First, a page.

The total number of materials that can potentially be made — sometimes referred to as materials space — is vast, because there are countless combinations of components and structures from which materials can be fabricated. The accumulation of experimental data that represent pockets of this space has created a foundation for the emerging field of materials informatics, which integrates high-throughput experiments, computations and data-driven methods into a tight feedback loop that enables rational materials design. Writing in Nature, Tshitoyan et al.1 report that knowledge of materials science ‘hidden’ in the text of published papers can be mined effectively by computers without any guidance from humans.
The discovery of materials that have a particular set of properties has always been a serendipitous process requiring extensive experimentation — a combination of craft and science practised by knowledgeable artisans. However, this trial-and-error approach is expensive and inefficient. There is therefore great interest in using machine learning to make materials discovery more efficient.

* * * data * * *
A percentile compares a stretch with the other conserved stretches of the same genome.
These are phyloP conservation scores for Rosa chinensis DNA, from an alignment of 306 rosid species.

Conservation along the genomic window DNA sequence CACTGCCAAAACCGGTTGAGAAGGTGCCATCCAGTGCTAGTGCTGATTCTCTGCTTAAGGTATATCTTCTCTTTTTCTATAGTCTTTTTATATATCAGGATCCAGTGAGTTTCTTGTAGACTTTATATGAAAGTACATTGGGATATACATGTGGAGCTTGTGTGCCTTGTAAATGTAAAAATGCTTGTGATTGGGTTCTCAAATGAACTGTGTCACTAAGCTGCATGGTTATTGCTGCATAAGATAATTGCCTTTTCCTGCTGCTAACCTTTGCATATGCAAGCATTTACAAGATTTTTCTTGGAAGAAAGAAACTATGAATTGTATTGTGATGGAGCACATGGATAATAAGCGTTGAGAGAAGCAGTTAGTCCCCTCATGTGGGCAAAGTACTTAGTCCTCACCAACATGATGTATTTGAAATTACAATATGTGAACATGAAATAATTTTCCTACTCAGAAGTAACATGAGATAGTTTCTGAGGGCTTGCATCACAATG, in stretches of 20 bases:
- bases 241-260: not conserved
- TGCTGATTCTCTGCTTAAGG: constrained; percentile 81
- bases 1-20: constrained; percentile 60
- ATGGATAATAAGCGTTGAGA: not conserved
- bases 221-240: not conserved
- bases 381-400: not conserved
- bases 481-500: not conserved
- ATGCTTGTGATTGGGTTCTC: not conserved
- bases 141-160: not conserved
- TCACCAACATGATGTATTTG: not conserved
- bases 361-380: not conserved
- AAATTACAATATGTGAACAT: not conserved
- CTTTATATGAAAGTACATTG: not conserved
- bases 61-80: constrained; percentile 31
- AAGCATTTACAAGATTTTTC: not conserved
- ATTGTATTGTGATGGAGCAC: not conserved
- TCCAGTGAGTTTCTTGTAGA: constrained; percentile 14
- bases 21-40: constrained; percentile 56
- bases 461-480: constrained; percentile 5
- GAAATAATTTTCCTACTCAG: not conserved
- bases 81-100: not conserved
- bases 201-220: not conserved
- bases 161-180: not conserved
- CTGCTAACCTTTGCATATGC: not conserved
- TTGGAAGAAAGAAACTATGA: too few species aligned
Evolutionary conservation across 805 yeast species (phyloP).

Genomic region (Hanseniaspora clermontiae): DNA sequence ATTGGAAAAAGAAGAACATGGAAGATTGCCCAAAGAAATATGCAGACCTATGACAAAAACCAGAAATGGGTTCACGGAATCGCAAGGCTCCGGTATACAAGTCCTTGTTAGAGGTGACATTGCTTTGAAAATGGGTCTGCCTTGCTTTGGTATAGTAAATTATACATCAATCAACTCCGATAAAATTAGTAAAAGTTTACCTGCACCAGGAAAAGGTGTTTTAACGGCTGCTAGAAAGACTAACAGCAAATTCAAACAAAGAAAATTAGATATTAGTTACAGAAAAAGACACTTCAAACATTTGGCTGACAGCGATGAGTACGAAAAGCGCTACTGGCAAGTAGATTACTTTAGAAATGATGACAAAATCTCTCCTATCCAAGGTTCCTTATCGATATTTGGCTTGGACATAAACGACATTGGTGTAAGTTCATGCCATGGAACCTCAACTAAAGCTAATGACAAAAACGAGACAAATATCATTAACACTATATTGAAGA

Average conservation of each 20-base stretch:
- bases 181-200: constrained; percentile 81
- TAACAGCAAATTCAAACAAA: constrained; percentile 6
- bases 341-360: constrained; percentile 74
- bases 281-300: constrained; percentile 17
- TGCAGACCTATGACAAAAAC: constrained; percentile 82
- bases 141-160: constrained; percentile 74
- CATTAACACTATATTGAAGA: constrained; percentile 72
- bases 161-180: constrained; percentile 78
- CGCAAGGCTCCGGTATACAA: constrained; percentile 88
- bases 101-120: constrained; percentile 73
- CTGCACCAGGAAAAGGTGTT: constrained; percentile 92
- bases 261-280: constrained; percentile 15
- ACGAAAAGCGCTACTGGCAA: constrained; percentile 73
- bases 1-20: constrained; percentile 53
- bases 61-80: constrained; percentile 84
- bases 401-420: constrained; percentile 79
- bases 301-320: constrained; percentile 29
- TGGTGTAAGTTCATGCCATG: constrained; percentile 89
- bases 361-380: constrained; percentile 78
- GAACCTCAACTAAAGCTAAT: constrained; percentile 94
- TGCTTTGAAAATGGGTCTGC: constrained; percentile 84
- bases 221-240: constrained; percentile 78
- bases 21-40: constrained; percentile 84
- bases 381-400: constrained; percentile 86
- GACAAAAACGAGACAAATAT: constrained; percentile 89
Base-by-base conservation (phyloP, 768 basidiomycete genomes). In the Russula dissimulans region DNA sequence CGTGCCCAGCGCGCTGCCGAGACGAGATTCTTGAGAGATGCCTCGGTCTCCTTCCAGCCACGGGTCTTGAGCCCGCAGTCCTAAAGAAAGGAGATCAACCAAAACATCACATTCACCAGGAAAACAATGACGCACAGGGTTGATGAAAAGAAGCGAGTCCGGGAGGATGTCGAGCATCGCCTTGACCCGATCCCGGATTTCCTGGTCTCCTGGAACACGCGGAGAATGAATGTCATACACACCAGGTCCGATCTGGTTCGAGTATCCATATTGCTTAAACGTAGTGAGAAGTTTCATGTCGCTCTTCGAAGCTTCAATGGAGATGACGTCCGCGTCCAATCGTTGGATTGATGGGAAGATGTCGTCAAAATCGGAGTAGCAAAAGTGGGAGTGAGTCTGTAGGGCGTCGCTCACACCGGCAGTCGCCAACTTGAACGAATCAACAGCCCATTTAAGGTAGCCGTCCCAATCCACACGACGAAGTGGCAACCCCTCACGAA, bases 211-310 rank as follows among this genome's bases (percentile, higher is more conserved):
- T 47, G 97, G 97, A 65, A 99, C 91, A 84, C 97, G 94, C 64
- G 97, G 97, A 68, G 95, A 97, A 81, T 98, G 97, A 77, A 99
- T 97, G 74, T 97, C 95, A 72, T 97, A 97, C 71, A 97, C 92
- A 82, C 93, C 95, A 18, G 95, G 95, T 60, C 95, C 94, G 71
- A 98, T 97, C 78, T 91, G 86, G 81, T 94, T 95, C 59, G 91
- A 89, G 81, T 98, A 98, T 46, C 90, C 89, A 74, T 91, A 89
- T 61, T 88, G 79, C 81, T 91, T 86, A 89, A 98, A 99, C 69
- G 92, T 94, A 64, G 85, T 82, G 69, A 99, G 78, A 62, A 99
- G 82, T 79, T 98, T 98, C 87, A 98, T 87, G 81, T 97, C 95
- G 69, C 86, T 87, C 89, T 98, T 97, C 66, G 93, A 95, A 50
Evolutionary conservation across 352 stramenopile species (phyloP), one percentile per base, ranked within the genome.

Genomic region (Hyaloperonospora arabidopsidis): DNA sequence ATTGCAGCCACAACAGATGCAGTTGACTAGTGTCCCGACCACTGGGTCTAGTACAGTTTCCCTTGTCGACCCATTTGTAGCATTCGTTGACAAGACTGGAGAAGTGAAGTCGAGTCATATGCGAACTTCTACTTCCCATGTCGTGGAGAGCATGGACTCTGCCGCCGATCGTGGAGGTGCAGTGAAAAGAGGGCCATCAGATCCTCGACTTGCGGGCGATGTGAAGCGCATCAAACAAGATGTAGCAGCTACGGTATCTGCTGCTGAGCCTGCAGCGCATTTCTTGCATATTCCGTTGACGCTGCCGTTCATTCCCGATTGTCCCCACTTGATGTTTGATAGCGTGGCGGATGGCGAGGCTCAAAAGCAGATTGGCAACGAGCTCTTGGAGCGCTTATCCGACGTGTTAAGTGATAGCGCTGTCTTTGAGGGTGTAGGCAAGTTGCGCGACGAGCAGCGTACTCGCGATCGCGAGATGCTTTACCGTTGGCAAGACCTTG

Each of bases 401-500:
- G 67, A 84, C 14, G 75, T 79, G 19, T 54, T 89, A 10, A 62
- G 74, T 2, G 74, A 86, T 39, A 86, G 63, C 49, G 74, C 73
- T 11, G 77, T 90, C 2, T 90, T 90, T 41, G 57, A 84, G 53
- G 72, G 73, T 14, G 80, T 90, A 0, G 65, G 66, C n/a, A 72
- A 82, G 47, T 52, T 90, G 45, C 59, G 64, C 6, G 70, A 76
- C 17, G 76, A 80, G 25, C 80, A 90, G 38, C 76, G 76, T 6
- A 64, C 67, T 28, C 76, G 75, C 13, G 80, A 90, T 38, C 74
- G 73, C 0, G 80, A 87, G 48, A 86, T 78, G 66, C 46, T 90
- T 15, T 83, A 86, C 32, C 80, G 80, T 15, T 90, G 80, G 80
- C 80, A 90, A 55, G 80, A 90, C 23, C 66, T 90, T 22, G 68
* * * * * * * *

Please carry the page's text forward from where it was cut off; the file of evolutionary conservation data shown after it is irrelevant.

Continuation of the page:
Currently, most machine-learning applications aim to find an empirical function that maps input data (for example, parameters that define a material’s composition) to a known output (such as measured physical or electronic properties). The empirical function can then be used to predict the property of interest for new input data. This approach is said to be supervised, because the process of learning from the training data is akin to a teacher supervising students by selecting the subjects and facts needed for a particular lesson. A contrasting approach involves using only input data, which have no obvious connection to a specific output. In this case, the goal is to identify intrinsic patterns in the data, which are then used to classify those data. Such an approach is called unsupervised learning, because there are no a priori correct answers and there is no teacher.